This shot could help you live longer.

This shot could help you live longer.


No, seriously! It can! It’s not a needle full of water from the fountain of youth, and no we aren’t trying to sell you a miracle berry injection. We are talking about the vaccine for the human papillomavirus (HPV)—the leading cause of cervical cancer. Since January is Cervical Health Awareness Month, we want you to focus on just how virtually preventable cervical cancer is.


What is cervical cancer?


Cervical cancer is a disease where cells in the cervix, the lower, narrow end of the uterus, grow out of control.








What is HPV?

HPV stands for Human Papillomavirus and it is the most common sexually transmitted infection in the United States. HPV is also asymptomatic, which means you won’t be able to tell if you have it. It is important to remember, however, that different types of HPV can cause different outcomes, and while the outcome isn’t always cervical cancer, it can be uncomfortable things like genital or skin warts! For most people, HPV goes away all by itself, but please don’t assume it will. 

Exactly how common are HPV and its related health problems?

Here are some statistics from the CDC:

HPV (the virus): About 79 million Americans are currently infected with HPV. About 14 million people become newly infected each year. HPV is so common that almost every person who is sexually-active will get HPV at some time in their life if they don’t get the HPV vaccine.

Genital warts: Before HPV vaccines were introduced, roughly 340,000 to 360,000 women and men were affected by genital warts caused by HPV every year. *Also, about one in 100 sexually active adults in the U.S. has genital warts at any given time.

Cervical cancer: Every year, nearly 12,000 women living in the U.S. will be diagnosed with cervical cancer, and more than 4,000 women die from cervical cancer—even with screening and treatment.

There are other conditions and cancers caused by HPV that occur in people living in the United States. Every year, approximately 19,400 women and 12,100 men are affected by cancers caused by HPV.

Does this mean I am at risk for cervical cancer?

If you are a sexually active female, yes. Things that will put you more at risk, however, are smoking, having HIV (human immunodeficiency virus) or another immunocompromising condition, using birth control pills for five or more years, having given birth to three or more children, and having several sexual partners.


Can men develop cancer from HPV as well?

Unfortunately, yes. While men cannot get cervical cancer, they are at risk for penile, anal, and oropharyngeal cancers.

Is cervical cancer asymptomatic like HPV?

Well early on, you may not notice anything, but in advanced stages things like abnormal bleeding or discharge from the vagina may occur. These symptoms don’t necessarily indicate cervical cancer, but there is only one way to find out… See your doctor!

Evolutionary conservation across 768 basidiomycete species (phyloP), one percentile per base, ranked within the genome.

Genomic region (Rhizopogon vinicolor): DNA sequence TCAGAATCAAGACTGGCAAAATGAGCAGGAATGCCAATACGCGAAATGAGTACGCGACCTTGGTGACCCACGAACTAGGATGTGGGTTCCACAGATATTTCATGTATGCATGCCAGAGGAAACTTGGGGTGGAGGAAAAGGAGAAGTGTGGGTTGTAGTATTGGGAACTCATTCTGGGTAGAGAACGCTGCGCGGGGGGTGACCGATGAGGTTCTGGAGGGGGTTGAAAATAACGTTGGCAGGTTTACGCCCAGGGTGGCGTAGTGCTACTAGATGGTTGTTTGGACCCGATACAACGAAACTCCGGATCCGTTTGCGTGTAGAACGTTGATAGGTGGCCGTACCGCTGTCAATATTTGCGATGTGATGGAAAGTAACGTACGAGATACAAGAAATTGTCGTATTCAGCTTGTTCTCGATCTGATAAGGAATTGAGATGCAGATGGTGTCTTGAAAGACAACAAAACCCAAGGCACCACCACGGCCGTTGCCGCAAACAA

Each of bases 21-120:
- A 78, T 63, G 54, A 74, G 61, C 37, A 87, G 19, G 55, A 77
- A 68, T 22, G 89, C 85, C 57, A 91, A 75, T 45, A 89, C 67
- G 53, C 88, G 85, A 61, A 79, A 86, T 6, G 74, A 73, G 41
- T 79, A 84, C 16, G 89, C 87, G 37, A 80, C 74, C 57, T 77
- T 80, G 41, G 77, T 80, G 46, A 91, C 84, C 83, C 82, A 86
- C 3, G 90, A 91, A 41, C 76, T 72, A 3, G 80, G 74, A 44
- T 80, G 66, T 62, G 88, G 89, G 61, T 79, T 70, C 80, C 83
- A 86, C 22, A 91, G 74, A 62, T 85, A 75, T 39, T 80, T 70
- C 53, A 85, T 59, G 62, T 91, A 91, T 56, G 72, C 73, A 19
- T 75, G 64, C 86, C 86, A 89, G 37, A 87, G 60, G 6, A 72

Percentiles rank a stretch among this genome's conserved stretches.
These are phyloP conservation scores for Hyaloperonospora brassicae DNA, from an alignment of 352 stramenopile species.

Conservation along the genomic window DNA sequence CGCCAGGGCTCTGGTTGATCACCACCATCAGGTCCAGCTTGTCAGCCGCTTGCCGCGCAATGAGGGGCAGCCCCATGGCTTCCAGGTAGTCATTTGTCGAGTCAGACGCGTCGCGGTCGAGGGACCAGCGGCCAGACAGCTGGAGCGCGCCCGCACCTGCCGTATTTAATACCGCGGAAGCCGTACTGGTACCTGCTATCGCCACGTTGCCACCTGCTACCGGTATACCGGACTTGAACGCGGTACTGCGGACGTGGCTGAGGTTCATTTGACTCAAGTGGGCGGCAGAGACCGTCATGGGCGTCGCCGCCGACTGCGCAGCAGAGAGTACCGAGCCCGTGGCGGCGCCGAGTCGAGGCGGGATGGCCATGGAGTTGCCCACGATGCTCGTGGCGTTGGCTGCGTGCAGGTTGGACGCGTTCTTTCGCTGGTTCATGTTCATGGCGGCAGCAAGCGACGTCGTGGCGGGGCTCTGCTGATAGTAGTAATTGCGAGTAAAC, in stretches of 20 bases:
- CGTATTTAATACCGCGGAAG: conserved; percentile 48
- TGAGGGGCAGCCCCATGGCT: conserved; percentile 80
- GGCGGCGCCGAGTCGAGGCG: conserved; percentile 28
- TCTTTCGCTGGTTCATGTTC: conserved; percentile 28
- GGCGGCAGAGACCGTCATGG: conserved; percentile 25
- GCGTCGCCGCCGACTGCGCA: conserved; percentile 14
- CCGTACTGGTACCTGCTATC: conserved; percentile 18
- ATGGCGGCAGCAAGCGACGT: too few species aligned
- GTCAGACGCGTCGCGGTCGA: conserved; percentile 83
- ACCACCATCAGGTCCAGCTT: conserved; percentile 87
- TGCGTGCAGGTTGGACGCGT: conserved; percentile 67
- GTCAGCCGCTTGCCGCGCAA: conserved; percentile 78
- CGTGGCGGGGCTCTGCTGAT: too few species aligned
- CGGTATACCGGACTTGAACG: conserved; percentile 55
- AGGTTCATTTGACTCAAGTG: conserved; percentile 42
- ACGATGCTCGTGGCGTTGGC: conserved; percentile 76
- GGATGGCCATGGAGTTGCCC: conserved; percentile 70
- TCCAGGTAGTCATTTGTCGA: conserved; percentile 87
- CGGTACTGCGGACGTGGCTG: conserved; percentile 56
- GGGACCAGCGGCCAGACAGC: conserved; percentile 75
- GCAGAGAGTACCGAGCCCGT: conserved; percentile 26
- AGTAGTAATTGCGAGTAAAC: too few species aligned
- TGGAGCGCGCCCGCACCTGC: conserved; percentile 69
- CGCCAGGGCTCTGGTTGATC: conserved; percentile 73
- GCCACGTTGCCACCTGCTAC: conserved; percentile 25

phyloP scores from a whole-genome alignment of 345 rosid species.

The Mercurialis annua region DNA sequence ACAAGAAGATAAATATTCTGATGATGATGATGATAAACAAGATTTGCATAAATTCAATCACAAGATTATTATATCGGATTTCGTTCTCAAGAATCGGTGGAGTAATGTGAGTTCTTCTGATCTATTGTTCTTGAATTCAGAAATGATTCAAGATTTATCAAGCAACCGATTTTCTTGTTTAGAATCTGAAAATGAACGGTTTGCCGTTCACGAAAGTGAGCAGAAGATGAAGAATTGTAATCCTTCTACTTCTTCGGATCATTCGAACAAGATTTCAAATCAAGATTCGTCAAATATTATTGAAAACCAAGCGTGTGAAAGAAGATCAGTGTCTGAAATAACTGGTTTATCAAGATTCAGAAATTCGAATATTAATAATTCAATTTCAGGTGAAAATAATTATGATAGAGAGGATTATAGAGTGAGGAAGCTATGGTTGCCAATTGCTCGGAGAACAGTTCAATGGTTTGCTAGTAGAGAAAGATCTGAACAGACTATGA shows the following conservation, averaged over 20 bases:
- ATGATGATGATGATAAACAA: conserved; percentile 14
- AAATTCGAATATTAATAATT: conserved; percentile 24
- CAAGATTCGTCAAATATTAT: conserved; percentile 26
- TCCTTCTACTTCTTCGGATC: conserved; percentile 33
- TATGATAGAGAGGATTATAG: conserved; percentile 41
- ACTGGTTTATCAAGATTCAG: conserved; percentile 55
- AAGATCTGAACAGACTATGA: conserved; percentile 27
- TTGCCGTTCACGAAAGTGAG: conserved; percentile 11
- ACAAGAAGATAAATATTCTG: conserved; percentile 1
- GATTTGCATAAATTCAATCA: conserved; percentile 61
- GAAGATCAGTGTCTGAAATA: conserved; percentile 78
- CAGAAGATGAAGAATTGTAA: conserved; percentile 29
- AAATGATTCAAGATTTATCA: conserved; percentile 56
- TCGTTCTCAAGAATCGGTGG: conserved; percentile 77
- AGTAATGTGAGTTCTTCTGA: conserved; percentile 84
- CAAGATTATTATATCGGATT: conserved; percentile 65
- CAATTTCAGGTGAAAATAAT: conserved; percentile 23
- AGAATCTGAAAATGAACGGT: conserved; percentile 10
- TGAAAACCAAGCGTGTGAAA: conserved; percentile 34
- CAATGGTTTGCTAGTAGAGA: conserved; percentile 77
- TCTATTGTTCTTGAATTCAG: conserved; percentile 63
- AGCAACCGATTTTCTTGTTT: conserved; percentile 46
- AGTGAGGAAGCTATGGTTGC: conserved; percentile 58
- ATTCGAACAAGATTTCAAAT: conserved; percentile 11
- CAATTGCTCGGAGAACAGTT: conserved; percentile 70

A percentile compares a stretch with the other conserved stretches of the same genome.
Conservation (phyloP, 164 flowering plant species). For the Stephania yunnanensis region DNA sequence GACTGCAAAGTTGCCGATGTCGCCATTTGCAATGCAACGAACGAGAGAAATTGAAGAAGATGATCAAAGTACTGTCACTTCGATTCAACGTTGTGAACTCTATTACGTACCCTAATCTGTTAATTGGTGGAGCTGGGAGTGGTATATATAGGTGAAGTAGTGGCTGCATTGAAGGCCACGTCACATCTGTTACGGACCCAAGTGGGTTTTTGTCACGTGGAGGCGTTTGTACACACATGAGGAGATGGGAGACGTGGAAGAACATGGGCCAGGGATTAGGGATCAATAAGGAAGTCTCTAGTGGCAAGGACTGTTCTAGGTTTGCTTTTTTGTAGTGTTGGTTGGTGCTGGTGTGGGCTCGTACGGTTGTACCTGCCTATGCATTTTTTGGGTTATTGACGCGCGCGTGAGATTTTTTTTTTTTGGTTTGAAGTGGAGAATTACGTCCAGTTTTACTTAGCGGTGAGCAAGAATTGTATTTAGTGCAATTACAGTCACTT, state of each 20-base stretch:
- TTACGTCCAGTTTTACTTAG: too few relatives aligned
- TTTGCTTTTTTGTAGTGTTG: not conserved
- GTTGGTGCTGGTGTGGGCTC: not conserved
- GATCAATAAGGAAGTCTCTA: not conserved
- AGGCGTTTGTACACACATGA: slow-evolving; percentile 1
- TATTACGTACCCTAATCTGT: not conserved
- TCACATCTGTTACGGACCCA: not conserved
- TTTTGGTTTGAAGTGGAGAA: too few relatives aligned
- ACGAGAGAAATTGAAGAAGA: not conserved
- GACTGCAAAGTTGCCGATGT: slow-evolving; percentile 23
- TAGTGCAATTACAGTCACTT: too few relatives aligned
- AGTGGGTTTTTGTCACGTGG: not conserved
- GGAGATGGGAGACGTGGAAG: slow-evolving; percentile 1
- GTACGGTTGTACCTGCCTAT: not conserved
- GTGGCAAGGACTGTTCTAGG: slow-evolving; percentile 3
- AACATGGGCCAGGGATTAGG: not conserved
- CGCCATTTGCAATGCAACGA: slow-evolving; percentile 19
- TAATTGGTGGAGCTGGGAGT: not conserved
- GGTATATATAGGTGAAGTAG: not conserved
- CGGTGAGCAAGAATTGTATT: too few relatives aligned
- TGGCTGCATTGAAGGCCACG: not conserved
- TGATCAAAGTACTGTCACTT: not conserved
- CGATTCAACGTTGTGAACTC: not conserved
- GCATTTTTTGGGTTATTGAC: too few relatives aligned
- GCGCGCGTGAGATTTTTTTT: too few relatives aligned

How is cervical cancer treated?

Standard treatments can include surgery, chemotherapy and radiation, but some individuals will combine or replace these therapies with a more natural or holistic approach. In such a situation, you and your doctor will discuss the best options for you depending on the type of cervical cancer and how far it has spread.


How do I prevent all of this?

Step One: Get your HPV vaccine! Remember, it’s not just for women. Men need the HPV vaccine as well. If you have questions about the vaccine or when you or your child need it, please give our clinic a call at (608) 233-9746.

Step Two: Get screened regularly! Ladies, I know they aren’t fun, but pap smears are the way to go to stay on top of your cervical health. Pap smears can include a quick swab for HPV as well that will determine whether or not the virus is present.

**Men: Currently, and unfortunately, there are no FDA approved HPV tests for you, so the other prevention methods are especially important!

Step Three: Stay safe! Research has shown that the proper use of prophylactics (especially condoms) have been associated with a lower rate of cervical cancer. Mutually monogamous relationships and a limited number of sexual partners have also proven to lower this risk.

How can I help those afflicted?

As always, your monetary or personal time donation are helping win the war against cancer.

Donation Links:

  • Donate to the American Cancer Society here.

  • Donate to the Foundation for Women’s Cancer here.

  • Donate to the National Cervical Cancer Coalition here.

Volunteer Links:

  • Learn about volunteering with the American Cancer Society here.

  • Learn about volunteering with the Foundation for Women’s Cancer here.

  • Learn about volunteering with the National Cervical Cancer Coalition here.

© 2023 by Associated Physicians, LLP

4410 Regent St. Madison, WI 53705

608-233-9746

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